Difference between DAC and MAC
1. DAC :
DAC is identity-based access control. DAC mechanisms will be controlled by user identification such as username and password. DAC is discretionary because the owners can transfer objects or any authenticated information to other users. In simple words, the owner can determine the access privileges.
Attributes of DAC –
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- Users can transfer their object ownership to another user.
- The access type of other users can be determined by the user.
- Authorization failure can restrict the user access after several failed attempts.
- Unauthorized users will be blind to object characteristics called file size, directory path, and file name.
Examples- Permitting the Linux file operating system is an example of DAC.
2. MAC :
The operating system in MAC will provide access to the user based on their identities and data. For gaining access, the user has to submit their personal information. It is very secure because the rules and restrictions are imposed by the admin and will be strictly followed. MAC settings and policy management will be established in a secure network and are limited to system administrators.
Attributes of MAC –
- MAC policies can help to reduce system errors.
- It has tighter security because only the administrator can access or alter controls.
- MAC has an enforced operating system that can label and delineate incoming application data.
- Maintenance will be difficult because only the administrator can have access to the database.
Examples- Access level of windows for ordinary users, admins, and guests are some of the examples of MAC.
Differences between DAC and MAC :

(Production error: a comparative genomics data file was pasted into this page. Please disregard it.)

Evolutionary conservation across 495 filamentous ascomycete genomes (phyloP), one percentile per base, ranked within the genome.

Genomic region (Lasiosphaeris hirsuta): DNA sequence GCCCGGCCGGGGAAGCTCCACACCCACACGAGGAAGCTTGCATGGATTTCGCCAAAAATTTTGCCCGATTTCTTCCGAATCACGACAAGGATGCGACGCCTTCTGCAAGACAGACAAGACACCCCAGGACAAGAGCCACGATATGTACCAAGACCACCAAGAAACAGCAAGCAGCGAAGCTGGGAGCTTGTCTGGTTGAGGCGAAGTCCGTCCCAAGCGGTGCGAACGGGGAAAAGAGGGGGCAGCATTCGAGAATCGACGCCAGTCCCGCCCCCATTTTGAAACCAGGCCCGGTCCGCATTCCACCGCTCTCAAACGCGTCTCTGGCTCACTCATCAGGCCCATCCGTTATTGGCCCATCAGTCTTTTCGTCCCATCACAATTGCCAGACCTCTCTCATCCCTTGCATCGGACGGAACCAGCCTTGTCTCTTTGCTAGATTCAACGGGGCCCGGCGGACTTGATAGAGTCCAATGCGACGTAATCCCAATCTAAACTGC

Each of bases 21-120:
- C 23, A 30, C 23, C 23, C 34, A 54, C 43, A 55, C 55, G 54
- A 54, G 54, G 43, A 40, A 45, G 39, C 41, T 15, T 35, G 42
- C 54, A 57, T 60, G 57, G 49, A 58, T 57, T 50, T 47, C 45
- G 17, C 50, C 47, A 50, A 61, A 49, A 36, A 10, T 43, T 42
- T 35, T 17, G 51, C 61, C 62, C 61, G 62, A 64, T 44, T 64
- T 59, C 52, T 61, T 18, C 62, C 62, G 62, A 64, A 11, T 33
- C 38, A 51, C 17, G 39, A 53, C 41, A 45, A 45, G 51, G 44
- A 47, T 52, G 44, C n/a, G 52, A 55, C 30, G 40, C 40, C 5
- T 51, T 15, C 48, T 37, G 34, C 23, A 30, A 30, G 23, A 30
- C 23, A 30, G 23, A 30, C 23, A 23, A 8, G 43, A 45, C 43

DAC stands for Discretionary Access Control. MAC stands for Mandatory Access Control. DAC is easier to implement. MAC is difficult to implement. DAC is less secure to use. MAC is more secure to use. In DAC, the owner can determine the access and privileges and can restrict the resources based on the identity of the users. In MAC, the system only determines the access and the resources will be restricted based on the clearance of the subjects. DAC has extra labor-intensive properties. MAC has no labor-intensive property. Users will be provided access based on their identity and not using levels. Users will be restricted based on their power and level of hierarchy. DAC has high flexibility with no rules and regulations. MAC is not flexible as it contains lots of strict rules and regulations. DAC has complete trust in users. MAC has trust only in administrators. Decisions will be based only on user ID and ownership. Decisions will be based on objects and tasks, and they can have their own ids. Information flow is impossible to control. Information flow can be easily controlled. DAC is supported by commercial DBMSs. MAC is not supported by commercial DBMSs. DAC can be applied in all domains. MAC can be applied in the military, government, and intelligence. DAC is vulnerable to trojan horses. MAC prevents virus flow from a higher level to a lower level.